MoD hunts for reports submitted by Adam Werritty

If records show friend was paid adviser, Fox would be in breach of ministerial rules

The Ministry of Defence has been asked by the Cabinet Office to trawl their records for any reports on defence or foreign policy issues submitted to the department by Liam Fox's unofficial aide Adam Werritty, The Independent understands.

If such documents exist, it may leave Mr Fox open to charges that he was using Mr Werritty, whose income supposedly came from a number of wealthy right-wing benefactors, as an adviser and put the Defence Secretary in breach of ministerial rules.

His aides were forced to mollify Mr Werritty yesterday after he was traduced in private briefings to journalists as a "Walter Mitty figure" who was "masquerading" as someone much more influential than he was.

He had already agreed to go co-operate in the questioning and had become distressed by the attacks behind his back. A senior Tory source said: "It was a strange strategy to take and it has now been discontinued. We are not sure what was supposed to be gained by upsetting Adam Werritty, who says he can show he did not make money out of his contacts with Liam Fox."

Labour last night called on the Government to publish the terms of reference of Gus O'Donnell's inquiry amid fears that it would not address all the issues about Mr Fox's relationship with Mr Werritty. A source close to the inquiry suggested the investigation was focusing on the question of whether Mr Werritty had received specific payments directly linked to the setting up of meetings with Mr Fox.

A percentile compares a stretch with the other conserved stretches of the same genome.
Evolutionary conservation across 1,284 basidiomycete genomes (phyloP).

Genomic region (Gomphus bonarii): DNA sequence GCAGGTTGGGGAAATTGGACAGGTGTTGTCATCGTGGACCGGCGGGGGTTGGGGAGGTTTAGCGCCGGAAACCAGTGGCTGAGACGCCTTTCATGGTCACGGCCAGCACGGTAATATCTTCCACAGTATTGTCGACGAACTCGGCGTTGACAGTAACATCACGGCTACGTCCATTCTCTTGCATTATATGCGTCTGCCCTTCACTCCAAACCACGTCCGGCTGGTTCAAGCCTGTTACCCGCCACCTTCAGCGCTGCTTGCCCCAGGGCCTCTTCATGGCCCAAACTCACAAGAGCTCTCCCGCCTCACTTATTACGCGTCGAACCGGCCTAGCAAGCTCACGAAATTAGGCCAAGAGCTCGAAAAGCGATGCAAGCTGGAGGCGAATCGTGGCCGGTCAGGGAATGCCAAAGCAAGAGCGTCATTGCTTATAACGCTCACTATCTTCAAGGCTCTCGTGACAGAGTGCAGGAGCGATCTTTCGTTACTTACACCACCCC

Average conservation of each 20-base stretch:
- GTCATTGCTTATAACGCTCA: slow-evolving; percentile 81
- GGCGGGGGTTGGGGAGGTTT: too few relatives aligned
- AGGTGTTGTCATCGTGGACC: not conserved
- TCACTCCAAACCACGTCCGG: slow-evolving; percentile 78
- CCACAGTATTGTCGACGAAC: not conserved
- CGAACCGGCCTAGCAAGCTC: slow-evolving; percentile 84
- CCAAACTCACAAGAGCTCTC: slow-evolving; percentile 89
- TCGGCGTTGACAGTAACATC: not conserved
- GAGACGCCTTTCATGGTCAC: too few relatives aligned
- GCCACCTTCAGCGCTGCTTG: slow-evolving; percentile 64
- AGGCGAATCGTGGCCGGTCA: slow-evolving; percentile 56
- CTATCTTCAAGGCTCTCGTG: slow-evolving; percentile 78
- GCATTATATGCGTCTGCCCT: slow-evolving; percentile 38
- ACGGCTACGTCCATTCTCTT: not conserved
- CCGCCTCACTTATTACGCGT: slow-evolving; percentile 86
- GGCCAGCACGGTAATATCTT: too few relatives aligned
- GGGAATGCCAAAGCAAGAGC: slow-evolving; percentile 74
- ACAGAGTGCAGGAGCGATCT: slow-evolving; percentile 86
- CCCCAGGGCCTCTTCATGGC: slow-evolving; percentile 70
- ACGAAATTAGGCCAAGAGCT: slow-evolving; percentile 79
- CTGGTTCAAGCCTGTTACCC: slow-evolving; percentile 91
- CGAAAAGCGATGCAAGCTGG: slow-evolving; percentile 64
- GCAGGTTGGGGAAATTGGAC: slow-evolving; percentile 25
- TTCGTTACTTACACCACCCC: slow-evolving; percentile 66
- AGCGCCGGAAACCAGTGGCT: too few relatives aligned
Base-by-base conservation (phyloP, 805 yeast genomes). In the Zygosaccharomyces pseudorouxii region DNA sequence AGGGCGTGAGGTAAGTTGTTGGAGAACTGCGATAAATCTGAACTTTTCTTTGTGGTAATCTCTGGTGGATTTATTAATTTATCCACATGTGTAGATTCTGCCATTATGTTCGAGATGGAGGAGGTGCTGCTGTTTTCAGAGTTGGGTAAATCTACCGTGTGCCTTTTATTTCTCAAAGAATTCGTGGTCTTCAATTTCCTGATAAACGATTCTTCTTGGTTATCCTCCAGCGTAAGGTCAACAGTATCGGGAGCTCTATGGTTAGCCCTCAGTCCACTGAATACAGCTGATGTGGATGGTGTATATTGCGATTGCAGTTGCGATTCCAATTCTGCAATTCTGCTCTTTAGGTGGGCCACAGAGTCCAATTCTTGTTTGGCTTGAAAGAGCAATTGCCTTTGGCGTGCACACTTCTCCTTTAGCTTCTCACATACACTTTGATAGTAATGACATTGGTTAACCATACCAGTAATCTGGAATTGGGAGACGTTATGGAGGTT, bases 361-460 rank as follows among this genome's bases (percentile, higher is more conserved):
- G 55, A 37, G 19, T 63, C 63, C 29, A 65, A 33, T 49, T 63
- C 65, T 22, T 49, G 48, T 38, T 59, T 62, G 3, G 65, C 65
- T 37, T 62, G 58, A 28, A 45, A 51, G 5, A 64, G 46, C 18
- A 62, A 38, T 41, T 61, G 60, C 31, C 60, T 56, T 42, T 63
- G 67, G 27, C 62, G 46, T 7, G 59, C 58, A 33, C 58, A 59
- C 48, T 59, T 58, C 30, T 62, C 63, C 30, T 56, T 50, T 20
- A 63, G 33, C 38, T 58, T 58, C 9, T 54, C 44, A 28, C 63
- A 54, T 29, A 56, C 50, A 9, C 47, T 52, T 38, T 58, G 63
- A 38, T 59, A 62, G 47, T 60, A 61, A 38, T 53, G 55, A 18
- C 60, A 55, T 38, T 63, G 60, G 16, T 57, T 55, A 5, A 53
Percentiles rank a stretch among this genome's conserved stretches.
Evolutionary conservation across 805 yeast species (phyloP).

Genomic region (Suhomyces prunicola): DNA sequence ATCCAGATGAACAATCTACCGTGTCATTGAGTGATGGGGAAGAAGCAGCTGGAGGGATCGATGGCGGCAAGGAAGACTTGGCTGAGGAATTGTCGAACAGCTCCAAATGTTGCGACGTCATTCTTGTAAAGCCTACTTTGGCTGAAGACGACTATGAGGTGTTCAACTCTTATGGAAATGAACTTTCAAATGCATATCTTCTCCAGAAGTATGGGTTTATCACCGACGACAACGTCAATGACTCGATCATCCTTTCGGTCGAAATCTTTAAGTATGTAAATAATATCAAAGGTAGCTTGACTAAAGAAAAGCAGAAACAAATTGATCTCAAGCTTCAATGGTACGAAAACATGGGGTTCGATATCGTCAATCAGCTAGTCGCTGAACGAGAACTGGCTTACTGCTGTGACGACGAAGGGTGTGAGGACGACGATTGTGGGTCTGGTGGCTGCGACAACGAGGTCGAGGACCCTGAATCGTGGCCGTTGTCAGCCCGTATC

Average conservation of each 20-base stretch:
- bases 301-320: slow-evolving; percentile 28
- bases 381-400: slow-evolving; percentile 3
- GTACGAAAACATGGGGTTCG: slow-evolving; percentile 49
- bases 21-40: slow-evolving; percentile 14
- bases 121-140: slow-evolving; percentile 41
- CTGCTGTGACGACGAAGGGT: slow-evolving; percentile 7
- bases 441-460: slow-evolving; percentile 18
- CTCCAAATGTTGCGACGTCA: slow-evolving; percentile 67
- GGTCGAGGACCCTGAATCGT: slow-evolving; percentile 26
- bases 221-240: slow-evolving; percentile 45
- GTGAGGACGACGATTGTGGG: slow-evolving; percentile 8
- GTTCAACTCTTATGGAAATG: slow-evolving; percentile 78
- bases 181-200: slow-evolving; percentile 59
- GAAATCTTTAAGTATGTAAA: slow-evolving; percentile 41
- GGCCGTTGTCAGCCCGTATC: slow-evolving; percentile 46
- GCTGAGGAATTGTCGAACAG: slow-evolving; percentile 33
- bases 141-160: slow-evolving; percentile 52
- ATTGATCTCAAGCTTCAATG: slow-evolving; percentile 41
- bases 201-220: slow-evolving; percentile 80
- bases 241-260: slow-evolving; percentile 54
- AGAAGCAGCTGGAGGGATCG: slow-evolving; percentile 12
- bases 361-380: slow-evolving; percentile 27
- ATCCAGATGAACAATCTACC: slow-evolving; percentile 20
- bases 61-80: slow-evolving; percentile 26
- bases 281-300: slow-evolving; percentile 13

Mr Werritty is thought to have denied receiving money for setting up meetings with Mr Fox, but admitted receiving income from wealthy individuals, which allowed him to travel extensively with the Defence Secretary.

Craig Murray, a former British ambassador, said he had spoken to someone with access to the Cabinet Office investigation into Fox's relationship with Mr Werritty who told him it was looking only at the question of facilitating meetings.

"The investigation into Werritty's finances will look only at the question of whether he received specific payments that can be linked directly to the setting up of specific meetings with Fox," he said. "The answer is thought to be no; that is what Fox was indicating by his formulation to the House of Commons that Werritty was 'not dependent on any transactional behaviour to maintain his income'."

Jim Murphy MP, Labour's shadow defence secretary, said it was "barely believable" the Government had refused to publish the terms of reference of the inquiry. "It is troubling that we have not had any formal indication of the issues that will be covered or, crucially, the standards by which the Defence Secretary's conduct will be judged," he said.

The Labour MP Anas Sarwar called on the Electoral Commission to investigate the suggestion that Mr Werritty had been supported by "a number of wealthy private clients" who shared his and Mr Fox's strong Atlanticist views.

In a letter to the watchdog, Mr Sarwar said there had been "potential breaches of the Political Parties, Elections and Referendums Act 2000" as anonymous donations were illegal.

Referring to reports that Mr Werritty was effectively a privately-funded adviser to the Defence Secretary, he wrote: "If true, this would be a donation to Liam Fox, which would legally have to be declared."

David Cameron dismissed suggestions that he would be "a weak leader" if he allowed Mr Fox to be hounded out of office by a media campaign.

Start your day with The Independent, sign up for daily news emails
Have you tried new the Independent Digital Edition apps?
ebooks
ebooksA special investigation by Andy McSmith
News
Approved Food sell products past their sell-by dates at discounted prices
i100
Sport
Jonny Evans and Papiss Cisse come together
football
News
Life-changing: Simone de Beauvoir in 1947, two years before she wrote 'The Second Sex', credited as the starting point of second wave feminism
peopleHer seminal feminist polemic, The Second Sex, has been published in short-form to mark International Women's Day
News
i100
Arts and Entertainment